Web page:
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FringeReview UK 2018

The Meeting

Chichester Festival Theatre

Genre: Drama, Mainstream Theatre, New Writing, Theatre

Venue: Chichester Minerva Theatre


Low Down

The Meeting is the first full-scale play of Charlotte Jones for over a decade, though The Diva In Me premiered at the Brighton Festival in 2010. Directed by Nathalie Abrahami at Chichester’s Minerva, Vicki Mortimer’s strikingly simple design involves a stone-coloured circle; and above an ingenious flying saucer of a ring ascending and descending. Its whirr, as with Ben and Max Ringham’s soundscape, sounds a futuristic note. Light in this dusty monochrome from Paule Constable and Marc Williams is both evocative and shining witness.


There’s sermons in stones. And in Quaker meetings silence is often all that needs saying; and sometimes breaking that silence with a small hammer.


The steady knap and tup of sound in Charlotte Jones’ first play for eight years – The Meeting set in 1805 on the Sussex coast -suggests the stonemason husband of the protagonist Rachel. But it’s a chipping away at Jones’ theatrical silence that so many pick up on since her run of successes culminating in the National’s Humble Boy of 2001, triumphantly revived at the Orange Tree this year; and of The Woman in White for Andrew Lloyd-Webber in 2004. This perception ignores Brighton Festival’s one-woman play The Diva in Me of 2010, about the creative re-emergence of actor, soprano and unnerving vocal imitator Philippa Stanton, who also stars in it. But that London-shunning work, a metaphor in itself too, underlines theatre’s loss to TV and radio since a bruising period over a decade ago.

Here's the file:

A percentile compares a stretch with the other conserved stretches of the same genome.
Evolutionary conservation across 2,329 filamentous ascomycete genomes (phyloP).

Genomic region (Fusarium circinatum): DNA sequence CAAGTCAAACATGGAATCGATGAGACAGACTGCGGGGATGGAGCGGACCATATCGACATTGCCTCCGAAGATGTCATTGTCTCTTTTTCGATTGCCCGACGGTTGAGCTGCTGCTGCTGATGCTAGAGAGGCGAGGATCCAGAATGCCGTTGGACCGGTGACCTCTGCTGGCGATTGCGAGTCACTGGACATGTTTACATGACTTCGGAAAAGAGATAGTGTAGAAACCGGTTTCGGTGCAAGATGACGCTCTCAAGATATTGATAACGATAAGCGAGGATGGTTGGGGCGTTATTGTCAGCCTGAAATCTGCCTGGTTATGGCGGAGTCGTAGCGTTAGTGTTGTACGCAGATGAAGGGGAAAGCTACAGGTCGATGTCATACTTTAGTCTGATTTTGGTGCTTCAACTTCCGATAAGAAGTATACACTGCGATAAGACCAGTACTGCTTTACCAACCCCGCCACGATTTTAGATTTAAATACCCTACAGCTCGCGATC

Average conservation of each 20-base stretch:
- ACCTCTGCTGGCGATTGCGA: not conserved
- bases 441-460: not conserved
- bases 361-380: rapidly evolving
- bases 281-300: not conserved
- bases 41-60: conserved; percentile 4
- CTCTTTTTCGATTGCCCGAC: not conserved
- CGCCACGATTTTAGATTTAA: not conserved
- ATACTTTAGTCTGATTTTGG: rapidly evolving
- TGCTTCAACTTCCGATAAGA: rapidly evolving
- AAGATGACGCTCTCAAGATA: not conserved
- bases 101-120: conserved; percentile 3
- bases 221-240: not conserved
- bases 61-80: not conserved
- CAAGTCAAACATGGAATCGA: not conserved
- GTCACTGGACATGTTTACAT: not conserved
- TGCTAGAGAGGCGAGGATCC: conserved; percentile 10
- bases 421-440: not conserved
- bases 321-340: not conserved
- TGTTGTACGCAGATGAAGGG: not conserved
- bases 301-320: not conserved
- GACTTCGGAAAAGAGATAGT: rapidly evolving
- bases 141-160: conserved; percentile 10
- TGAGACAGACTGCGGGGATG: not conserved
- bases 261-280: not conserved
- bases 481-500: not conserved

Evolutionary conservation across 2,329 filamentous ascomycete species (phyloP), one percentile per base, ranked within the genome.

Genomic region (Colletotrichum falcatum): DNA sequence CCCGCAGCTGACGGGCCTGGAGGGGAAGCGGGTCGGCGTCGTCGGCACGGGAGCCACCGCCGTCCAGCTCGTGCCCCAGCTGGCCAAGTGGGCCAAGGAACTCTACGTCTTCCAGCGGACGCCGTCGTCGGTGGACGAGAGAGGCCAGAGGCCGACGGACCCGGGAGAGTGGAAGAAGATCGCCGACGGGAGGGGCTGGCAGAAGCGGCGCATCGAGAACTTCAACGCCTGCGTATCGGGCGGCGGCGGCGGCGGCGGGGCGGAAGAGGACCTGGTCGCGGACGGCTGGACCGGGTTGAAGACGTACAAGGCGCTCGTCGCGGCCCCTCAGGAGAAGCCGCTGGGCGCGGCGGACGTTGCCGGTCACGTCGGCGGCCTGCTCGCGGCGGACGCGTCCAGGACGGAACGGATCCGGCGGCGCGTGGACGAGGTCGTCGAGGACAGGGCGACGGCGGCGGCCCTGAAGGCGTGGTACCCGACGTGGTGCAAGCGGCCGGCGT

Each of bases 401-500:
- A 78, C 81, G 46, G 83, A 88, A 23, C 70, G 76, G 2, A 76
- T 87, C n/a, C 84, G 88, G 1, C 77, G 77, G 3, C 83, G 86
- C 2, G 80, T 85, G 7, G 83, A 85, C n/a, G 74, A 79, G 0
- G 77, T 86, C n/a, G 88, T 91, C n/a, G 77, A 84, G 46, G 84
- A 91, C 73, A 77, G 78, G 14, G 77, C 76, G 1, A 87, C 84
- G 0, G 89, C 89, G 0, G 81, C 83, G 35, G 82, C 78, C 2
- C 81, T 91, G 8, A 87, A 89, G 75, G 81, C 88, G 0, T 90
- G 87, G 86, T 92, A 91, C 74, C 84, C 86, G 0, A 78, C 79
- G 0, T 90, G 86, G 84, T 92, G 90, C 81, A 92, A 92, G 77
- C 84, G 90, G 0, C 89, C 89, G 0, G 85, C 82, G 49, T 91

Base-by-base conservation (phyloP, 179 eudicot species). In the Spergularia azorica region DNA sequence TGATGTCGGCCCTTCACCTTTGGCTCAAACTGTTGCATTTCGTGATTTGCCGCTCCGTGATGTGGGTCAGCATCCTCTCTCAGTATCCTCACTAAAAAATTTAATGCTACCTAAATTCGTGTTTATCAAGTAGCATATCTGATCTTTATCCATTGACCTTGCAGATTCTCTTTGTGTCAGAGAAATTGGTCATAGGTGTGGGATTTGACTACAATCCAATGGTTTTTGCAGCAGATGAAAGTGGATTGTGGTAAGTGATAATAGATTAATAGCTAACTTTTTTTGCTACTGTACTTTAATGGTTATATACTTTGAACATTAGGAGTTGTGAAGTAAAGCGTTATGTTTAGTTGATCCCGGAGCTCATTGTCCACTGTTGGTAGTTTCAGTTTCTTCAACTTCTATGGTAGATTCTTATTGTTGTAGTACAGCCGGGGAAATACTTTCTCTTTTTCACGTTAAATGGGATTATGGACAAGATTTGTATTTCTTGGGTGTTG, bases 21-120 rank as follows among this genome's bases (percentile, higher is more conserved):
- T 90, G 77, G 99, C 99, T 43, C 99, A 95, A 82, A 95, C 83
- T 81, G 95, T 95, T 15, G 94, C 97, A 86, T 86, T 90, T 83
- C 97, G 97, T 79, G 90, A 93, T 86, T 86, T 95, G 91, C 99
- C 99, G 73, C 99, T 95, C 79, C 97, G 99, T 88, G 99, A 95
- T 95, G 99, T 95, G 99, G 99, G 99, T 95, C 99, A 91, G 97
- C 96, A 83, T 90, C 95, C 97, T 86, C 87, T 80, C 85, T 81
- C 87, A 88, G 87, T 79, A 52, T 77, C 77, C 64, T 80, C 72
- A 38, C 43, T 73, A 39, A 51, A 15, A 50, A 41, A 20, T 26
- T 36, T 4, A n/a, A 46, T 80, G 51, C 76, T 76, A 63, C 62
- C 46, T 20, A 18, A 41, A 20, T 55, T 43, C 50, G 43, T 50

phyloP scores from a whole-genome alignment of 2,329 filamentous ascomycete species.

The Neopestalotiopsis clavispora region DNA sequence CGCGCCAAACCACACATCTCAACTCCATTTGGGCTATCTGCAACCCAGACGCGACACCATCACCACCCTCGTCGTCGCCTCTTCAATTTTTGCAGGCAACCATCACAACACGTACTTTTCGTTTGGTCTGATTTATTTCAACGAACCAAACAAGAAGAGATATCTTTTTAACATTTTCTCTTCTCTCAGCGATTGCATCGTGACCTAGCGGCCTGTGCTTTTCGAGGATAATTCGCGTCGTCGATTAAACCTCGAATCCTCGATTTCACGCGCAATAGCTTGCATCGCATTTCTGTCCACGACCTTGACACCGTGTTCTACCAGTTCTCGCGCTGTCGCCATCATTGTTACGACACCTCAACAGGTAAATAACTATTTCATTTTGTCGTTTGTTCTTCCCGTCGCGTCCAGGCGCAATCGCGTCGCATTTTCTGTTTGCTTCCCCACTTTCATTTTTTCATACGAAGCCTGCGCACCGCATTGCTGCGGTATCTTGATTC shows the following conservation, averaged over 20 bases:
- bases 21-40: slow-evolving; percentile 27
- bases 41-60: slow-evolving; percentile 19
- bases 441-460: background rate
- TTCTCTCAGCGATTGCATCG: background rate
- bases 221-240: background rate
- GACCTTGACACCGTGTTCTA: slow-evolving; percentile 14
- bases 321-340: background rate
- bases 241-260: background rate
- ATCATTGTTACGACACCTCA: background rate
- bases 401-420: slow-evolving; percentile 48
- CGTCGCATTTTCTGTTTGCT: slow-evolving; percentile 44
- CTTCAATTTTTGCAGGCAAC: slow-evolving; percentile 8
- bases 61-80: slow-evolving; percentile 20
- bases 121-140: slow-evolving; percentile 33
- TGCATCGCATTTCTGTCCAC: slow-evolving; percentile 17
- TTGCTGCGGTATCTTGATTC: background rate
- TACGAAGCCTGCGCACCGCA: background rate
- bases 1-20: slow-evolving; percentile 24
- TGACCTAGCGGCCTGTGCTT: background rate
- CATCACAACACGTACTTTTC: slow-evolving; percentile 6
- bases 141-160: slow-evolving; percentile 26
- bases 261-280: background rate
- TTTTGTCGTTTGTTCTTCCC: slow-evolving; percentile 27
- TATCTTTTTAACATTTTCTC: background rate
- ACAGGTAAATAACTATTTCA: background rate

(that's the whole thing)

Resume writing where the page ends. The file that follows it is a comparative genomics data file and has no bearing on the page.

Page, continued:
The Meeting – directed by Nathalie Abrahami at Chichester’s Minerva – also centres on a woman struggling out of silence to witness in words. It’s at once a homecoming and a challenge. Jones enjoys a gift of combining complex themes in a compelling, usually un-tricksy way. Her storytelling’s so strong the virtuosity rarely draws attention to itself.


Vicki Mortimer’s strikingly simple design involves a stone-coloured circle as Meeting house, home and a barren everywhere. Tables and chairs in natural wood evoke Shaker-styles but evade period. There’s crates of stones upstage shrouding one exit, stones strewn about; and above an ingenious flying saucer of a ring ascending and descending where Quakers collect or stow their chairs. Its whirr, as with Ben and Max Ringham’s neatly etiolated soundscape, sounds a futuristic note. Light in this dusty monochrome from Paule Constable and Marc Williams is both evocative and shining witness. The key Quaker sentence in this play ‘I hold you in the light’ means light’s a crucial counterpoint. Five other actors with role-names swell the numbers though don’t speak individually.


Here, Lydia Leonard’s Rachel daughter of Alice who’s been deaf since two, has long found refuge in a rural Quaker community, married stonemason Adam and borne three stillborn boys, all buried as Nathaniel. Deaf actor Jean St Clair slowly assumes authority in badinage with Leonard’s character then dire warning. Their sign language colloquy seems some of the loudest chatter on stage. They don’t belong; they’re still unquiet.


Despite relatively enlightened attitudes, Rachel speaks too much at meeting for Jim Findley’s elder James Rickman, a strong-voiced touchstone who nevertheless doesn’t stay into Adam’s territory. Indeed The Meeting’s a play of containment till it isn’t.


Jones sets up tense expectations in Act One with Rickman’s warning that it’s particularly dangerous now that 1805’s seen a British victory. Quakers feel no part of it; their failure to celebrate in debauched junketings is another reason the populace could turn. There’s internal contradictions too: Adam makes a profit from empty grave headstones for fallen soldiers – as Rachel then a soldier, points out. (He also declares Adam can’t read what he incises, though later Adam reads a letter, a textual wrinkle not worked through).